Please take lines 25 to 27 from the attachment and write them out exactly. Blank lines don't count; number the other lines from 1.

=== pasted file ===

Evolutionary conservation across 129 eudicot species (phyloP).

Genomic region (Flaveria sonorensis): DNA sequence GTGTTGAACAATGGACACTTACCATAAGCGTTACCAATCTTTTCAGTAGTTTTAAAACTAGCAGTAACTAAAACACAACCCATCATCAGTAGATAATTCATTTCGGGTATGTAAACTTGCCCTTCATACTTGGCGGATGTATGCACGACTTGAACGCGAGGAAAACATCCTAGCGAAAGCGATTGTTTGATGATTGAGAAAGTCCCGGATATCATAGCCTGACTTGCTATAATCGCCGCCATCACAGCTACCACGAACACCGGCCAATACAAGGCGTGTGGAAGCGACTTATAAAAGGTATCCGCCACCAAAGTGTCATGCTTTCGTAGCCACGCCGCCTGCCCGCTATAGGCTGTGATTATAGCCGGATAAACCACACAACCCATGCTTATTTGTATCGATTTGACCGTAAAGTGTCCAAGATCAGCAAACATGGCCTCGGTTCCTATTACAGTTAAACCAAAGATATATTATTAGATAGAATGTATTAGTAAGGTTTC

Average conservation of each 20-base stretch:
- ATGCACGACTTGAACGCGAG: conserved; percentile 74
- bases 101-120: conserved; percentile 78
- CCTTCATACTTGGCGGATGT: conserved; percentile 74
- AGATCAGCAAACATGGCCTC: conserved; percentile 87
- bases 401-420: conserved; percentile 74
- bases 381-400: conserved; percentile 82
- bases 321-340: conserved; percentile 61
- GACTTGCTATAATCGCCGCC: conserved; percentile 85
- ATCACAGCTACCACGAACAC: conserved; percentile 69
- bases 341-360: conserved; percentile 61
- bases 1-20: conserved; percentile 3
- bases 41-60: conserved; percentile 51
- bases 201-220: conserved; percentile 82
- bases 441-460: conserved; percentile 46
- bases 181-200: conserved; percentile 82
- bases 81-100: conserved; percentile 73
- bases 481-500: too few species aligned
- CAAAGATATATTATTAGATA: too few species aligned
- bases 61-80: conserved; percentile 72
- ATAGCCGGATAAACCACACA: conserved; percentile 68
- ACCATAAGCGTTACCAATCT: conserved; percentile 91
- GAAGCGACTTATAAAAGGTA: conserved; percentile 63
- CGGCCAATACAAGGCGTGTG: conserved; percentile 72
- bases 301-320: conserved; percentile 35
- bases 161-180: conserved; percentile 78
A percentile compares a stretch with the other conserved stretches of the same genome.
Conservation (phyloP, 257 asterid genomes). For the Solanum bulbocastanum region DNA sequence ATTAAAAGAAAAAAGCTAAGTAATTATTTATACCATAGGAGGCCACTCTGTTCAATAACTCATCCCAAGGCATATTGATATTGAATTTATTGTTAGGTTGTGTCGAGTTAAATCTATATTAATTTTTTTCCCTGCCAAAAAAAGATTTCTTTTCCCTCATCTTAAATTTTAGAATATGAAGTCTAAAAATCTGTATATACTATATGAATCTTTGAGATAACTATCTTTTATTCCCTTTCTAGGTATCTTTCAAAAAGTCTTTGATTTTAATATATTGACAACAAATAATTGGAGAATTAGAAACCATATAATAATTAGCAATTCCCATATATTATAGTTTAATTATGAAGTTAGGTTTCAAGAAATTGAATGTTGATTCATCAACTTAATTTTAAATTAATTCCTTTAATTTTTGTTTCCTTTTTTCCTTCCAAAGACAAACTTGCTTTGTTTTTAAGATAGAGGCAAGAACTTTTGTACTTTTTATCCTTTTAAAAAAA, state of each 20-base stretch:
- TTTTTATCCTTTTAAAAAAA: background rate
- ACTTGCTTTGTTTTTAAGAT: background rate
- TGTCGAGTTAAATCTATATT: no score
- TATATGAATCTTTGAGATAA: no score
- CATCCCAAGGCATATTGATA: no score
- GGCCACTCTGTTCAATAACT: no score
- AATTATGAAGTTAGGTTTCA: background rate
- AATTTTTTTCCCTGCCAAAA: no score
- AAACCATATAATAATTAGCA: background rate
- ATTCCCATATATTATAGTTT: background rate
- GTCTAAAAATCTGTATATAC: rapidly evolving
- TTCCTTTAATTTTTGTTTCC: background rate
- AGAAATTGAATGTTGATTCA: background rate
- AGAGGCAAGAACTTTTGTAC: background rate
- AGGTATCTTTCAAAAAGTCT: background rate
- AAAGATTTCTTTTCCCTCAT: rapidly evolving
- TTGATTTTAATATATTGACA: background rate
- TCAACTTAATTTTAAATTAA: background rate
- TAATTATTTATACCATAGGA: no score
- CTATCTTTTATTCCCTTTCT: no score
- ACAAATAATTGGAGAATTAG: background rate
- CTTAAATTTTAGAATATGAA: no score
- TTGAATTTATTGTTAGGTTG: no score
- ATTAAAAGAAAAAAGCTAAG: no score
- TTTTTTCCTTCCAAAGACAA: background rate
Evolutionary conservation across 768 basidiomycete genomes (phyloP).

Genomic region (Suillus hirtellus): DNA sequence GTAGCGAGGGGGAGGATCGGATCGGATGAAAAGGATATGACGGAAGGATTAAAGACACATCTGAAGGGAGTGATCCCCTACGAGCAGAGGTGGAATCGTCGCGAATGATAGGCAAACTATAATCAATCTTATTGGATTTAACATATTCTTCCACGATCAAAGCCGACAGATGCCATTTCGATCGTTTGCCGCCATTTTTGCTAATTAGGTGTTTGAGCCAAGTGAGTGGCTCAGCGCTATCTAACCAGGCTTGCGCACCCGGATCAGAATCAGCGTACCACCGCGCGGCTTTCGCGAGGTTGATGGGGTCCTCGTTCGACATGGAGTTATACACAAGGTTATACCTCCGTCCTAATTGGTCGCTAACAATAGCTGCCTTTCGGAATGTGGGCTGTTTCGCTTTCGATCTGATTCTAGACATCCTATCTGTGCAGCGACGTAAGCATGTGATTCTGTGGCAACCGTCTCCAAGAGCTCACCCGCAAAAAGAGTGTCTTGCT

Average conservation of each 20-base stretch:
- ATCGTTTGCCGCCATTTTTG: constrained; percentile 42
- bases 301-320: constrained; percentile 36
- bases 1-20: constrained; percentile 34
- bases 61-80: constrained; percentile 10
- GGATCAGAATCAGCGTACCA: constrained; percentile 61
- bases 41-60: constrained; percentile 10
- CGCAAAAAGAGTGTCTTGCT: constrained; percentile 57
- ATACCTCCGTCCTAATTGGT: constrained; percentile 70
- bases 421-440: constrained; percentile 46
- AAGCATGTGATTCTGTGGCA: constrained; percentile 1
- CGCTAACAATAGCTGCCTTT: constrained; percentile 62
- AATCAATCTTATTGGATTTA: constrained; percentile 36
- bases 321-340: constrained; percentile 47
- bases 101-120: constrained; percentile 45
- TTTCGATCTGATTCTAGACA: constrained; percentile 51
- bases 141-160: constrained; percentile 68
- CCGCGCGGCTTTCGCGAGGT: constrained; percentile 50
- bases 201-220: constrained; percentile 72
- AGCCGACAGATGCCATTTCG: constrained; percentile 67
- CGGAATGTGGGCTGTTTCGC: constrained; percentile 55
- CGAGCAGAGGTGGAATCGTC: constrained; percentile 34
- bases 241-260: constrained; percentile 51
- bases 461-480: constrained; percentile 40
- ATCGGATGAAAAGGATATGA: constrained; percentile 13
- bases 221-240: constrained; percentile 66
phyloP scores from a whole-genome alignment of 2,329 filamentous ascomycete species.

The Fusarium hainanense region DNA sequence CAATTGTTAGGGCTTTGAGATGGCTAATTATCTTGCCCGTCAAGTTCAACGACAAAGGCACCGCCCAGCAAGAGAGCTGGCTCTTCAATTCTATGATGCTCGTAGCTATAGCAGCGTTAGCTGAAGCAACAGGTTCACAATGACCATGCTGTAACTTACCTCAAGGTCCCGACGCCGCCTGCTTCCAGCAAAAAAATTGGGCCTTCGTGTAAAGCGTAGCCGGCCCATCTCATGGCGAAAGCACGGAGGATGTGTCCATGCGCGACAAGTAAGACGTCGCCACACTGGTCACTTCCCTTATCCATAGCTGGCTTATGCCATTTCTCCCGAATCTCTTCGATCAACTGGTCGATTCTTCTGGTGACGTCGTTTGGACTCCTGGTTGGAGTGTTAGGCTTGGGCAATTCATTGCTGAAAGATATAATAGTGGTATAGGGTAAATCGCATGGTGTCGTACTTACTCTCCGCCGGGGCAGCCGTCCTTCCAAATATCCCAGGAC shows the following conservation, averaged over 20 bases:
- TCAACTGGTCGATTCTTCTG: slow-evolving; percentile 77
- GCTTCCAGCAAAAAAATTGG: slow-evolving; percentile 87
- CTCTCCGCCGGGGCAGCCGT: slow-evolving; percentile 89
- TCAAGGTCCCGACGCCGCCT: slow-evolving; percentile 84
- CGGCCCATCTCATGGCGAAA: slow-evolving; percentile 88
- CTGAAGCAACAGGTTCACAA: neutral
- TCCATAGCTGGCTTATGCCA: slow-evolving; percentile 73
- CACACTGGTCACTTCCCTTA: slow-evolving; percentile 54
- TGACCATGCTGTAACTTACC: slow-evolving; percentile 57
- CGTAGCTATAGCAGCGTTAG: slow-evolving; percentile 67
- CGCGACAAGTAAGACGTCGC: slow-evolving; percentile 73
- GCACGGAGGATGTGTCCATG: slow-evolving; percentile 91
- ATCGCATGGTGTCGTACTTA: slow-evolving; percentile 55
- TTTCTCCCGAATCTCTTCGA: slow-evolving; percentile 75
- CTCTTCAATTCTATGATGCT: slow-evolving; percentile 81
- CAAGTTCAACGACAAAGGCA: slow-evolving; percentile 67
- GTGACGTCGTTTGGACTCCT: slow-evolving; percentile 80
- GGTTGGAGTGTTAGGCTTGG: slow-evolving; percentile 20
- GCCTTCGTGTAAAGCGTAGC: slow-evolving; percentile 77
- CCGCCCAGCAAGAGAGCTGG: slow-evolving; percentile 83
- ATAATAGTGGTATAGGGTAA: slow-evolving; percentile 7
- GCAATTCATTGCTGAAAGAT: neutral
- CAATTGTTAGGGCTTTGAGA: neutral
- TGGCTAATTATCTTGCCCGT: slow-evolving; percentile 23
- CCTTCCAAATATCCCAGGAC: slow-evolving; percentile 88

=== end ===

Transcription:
- GAAGCGACTTATAAAAGGTA: conserved; percentile 63
- CGGCCAATACAAGGCGTGTG: conserved; percentile 72
- bases 301-320: conserved; percentile 35